Rick Brouwer - Executive Director, Skeena-Nass Center for Innovation in Resource Economics, Terrace, BC
Ken Kubota - Project Coordinator; Skeena-Nass Center for Innovation in Resource Economics, Terrace, BC
Terrace & District Chamber of Commerce Board of Directors:
Coleen Taylor - President
Irlanda Price - 1st Vice President
James Cordeiro - 2nd Vice President
Donna Demers -Treasurer
Bert Husband - Past President
Vivian Raposo - Director
Kelly Gingles - Director
Curtis Sagmeister - Director
Charlynn Toews - Director
Glenn Kelly - Director
Janice Paulitschke - Director
Wade Bennett - Director
Brian Langston - Director
Leydi Noble - Director
Ian Black - Director
Stacey Mann - Executive Director, Terrace & District Chamber of Commerce, Terrace, BC
Dave Johns - Deputy Mayor, District of Stewart, BC
K.T. Industrial Development Society Board of Directors:
Ron Burnett - Former Co-Chair, Kitimat EDC, Kitimat BC
Campbell Stewart - Owner, Terrace & Kitimat A&W Restaurants, Terrace BC
Colin Adam - Branch Manager, McElhanney Consulting Services, Terrace, BC
Bill Hickman - Retired, SMIT Marine Canada, Kitimat BC
Mike Scott - Owner, Magnum Road Builders, Terrace, BC
Gerry Martin - President, Shames Mountain Ski Corp, Terrace, BC
Lael McKeown - Co-Owner, Progressive Ventures Ltd, Terrace, BC
Bill Eynon - Former Plant Manager, Methanex Corp, Kitimat BC
Robin Lapointe - Owner, Lapointe Engineering, Kitimat BC
Lynn Stevenson - Owner, Management Matters, Kitimat BC
Austin Byrne - Executive Director, K.T. Industrial Development Society, Kitimat, BC
Mark Ignas - Administrator, Gitxaala Nation, Kitkatla, BC
Bruce Andrews - Owner, Lakedrive Lumber, Terrace, BC
Shane Neifer - Owner, High Mountain Tonewood Company, Terrace, BC
Dave Greening - Owner, Value Wood Products Ltd, Terrace, BC
Lloyd Norton - Value Wood Products Ltd, Terrace, BC
Kathy Lewis - Chair, Ecosystem Science and Management Program, University of Northern British
Columbia, Prince George, BC
Renée Mitchell - Golder Associates Ltd, Terrace, BC
Paul Hanna - Owner, Silverwood Consulting, Terrace, BC
Dieter Marder - Silverwood Consulting, Terrace, BC
Usko Murtonen - Silverwood Consulting, Terrace, BC
Michael Hogg - Owner, Wightman & Smith Insurance, Terrace, BC
Cam Stevens - Chief Forester, Gitxsan Chief’s Office, Hazelton, BC
North West Loggers’ Association Board of Directors:
Joe Bevan - Controller, Kalum Ventures Ltd, Terrace, BC
Jim Checkley - Cedarland Tire Ltd, Terrace, BC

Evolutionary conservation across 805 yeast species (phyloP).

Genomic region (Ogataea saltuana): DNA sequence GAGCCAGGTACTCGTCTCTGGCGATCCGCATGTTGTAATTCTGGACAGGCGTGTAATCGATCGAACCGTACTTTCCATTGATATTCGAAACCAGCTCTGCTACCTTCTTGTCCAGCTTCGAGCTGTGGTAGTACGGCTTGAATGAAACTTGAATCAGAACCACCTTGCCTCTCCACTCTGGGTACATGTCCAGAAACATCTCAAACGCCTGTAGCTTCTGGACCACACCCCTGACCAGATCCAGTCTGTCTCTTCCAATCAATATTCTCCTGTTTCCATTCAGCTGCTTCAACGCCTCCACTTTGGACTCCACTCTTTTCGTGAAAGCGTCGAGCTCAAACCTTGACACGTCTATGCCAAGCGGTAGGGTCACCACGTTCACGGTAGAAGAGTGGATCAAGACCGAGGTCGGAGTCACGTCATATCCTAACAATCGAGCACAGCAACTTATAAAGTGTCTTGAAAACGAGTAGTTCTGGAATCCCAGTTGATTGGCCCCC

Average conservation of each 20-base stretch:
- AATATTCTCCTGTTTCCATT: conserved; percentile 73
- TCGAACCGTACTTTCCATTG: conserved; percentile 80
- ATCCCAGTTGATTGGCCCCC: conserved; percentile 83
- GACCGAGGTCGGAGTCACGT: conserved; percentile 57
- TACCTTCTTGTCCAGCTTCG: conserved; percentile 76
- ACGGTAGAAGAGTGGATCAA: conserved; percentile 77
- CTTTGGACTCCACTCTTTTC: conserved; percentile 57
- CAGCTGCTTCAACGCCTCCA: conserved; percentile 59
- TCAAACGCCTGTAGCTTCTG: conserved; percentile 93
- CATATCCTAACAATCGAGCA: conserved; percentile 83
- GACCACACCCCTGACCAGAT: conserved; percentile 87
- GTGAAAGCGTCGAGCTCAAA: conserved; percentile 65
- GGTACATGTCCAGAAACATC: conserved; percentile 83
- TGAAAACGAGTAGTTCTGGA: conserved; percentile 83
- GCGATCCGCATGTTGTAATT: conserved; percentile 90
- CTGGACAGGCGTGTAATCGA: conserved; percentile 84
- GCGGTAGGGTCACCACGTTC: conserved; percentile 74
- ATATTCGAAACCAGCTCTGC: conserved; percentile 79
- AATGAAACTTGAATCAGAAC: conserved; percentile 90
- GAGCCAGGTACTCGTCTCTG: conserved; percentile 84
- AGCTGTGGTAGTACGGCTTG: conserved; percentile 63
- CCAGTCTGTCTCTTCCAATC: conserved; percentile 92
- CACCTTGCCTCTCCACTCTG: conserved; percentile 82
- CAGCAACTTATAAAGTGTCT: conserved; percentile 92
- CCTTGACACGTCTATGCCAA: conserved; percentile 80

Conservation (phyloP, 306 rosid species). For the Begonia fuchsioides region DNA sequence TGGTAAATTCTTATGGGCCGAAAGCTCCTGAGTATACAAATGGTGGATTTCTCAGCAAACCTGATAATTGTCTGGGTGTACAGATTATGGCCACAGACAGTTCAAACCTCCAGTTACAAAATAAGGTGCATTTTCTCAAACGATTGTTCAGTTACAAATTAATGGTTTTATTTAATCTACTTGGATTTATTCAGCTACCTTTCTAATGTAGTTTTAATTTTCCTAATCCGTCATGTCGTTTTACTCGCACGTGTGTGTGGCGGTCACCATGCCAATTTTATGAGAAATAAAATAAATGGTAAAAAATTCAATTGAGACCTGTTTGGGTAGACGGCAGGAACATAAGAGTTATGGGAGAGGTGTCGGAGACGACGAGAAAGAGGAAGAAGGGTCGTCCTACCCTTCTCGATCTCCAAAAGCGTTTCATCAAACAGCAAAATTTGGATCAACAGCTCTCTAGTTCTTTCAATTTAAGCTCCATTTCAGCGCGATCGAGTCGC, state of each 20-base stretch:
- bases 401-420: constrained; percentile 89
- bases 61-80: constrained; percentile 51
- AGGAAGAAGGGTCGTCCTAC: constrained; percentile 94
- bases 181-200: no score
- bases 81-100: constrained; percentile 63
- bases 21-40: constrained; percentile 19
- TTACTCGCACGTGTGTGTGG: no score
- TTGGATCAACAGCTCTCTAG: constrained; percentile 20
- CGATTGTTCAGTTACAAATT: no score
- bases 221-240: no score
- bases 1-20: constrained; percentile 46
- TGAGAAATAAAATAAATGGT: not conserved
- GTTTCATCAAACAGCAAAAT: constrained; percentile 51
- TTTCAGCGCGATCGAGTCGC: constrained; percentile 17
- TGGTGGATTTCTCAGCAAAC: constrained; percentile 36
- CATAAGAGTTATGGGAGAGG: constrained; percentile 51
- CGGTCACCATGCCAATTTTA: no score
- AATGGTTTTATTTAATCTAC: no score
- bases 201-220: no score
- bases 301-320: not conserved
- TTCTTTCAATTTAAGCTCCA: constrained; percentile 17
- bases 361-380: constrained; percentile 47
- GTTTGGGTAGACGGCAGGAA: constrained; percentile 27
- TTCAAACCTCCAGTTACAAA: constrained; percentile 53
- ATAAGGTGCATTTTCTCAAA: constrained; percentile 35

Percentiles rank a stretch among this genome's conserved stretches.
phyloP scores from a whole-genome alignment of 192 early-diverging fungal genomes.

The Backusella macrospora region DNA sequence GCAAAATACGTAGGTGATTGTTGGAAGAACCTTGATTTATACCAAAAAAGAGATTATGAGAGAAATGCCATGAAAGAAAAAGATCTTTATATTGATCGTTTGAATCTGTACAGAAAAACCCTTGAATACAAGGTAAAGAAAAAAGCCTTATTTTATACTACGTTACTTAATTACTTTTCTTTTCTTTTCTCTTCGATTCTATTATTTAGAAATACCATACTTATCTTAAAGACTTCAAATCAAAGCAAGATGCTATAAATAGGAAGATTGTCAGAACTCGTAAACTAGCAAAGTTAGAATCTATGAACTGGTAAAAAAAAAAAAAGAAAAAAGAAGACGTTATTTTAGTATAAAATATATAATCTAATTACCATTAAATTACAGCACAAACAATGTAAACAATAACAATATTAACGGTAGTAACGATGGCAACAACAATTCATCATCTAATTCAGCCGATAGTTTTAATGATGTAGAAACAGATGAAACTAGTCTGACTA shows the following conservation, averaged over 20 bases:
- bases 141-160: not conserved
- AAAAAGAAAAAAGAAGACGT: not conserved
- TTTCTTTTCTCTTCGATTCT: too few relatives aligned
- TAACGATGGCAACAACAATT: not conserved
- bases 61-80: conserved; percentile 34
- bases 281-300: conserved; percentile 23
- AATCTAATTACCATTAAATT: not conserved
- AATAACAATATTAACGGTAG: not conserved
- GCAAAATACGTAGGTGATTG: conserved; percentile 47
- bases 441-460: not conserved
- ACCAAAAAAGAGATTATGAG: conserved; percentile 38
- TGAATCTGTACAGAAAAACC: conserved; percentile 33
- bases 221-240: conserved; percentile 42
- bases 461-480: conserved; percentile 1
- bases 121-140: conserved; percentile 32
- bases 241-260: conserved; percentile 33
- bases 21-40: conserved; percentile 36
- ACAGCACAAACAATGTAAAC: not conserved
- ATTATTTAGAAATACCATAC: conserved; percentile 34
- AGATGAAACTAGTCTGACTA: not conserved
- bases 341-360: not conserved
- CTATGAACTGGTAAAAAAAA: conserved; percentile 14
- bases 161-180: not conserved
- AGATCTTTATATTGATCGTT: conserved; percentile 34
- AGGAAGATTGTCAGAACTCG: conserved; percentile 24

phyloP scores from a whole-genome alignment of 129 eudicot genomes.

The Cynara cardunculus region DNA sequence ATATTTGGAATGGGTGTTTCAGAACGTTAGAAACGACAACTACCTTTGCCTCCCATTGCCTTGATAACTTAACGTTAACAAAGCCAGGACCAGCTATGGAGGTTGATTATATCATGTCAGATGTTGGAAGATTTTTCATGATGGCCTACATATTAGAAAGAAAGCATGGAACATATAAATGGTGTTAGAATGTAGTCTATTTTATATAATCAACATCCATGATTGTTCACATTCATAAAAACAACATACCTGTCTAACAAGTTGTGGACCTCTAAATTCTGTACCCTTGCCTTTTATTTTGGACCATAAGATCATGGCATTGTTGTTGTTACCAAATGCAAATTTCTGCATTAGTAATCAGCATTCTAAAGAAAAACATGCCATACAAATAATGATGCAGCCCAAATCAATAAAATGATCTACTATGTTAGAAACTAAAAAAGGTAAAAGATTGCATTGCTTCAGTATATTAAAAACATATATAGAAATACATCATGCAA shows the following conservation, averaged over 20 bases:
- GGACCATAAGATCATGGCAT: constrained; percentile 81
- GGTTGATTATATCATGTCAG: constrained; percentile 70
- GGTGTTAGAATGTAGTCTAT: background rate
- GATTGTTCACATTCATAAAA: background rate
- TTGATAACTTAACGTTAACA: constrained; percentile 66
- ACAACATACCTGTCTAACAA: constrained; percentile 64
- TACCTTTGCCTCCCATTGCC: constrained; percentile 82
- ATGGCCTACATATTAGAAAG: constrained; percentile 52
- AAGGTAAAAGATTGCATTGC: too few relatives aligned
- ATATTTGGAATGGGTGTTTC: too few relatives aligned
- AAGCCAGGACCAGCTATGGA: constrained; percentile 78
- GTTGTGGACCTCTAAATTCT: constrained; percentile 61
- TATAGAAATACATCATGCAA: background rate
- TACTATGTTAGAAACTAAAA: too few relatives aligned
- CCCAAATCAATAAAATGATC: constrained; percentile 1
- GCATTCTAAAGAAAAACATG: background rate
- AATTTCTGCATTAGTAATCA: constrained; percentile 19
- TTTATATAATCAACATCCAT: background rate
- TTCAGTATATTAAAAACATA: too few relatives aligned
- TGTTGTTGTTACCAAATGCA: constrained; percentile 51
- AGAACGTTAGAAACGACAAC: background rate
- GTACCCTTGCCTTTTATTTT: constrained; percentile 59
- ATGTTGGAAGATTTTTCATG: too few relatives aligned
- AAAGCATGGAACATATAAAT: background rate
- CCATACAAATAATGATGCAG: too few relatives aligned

Trevor Jobb - Vice-President, Northwest Timberlands Ltd, Terrace, BC
James McKay - Owner, DJMcKay Enterprises, Terrace, BC
Dave Martin - North Division Manager, A&A Trading Ltd, Terrace, BC
John Nester - Agent, Great West Life Assurance Co., Terrace, BC (repeat signature)
Bill Sauer - General Manager, North West Loggers’ Association, Terrace, BC
Remko Engelbertink - Registered Professional Forester, Terrace, BC
Rod Hayward - Managing Director, Hawkair Aviation, Terrace, BC
Ulyses Venegas - Owner, Artitectura Design and Construction, Terrace, BC
Joanne Legros - Owner, Peques Wee Ones, Terrace, BC
John C Bartlett - President, J C Bartlett & Associates Ltd, Ft Providence, NT
Chris Bartlett - J C Bartlett & Associates Ltd, Ft Providence, NT
Sarah A. Zimmerman - Owner, saz communications, Terrace, BC
Terrace Economic Development Authority Board of Directors:
Darryl Tucker - Hawkair Aviation, Terrace, BC
Kevin Jeffery - Terrace Totem Ford, Terrace, BC
Rob Dykman - Tower Radio Ltd, Terrace, BC
Christine Slanz - Northwest Science and Innovation Society, Terrace, BC
Brad Pollard - McElhanney Consulting Services, Terrace, BC (repeat signature)
Dave O’Leary- Northwest Community College, BC
Ken Parkes - Andritz Automation, Terrace, BC
Kelly Gingles - Skeena Rent-A-Car (National Car Rental), Terrace, BC (repeat signature)
Craig Sears - Pacific Northern Gas, Terrace, BC
Rick McDaniel - Re/Max of Terrace, Terrace, BC
Curtis Sagmeister - Coast Inn of the West, Terrace, BC (repeat signature)
Sam Harling - Economic Development Officer, Terrace Economic Development Authority, Terrace, BC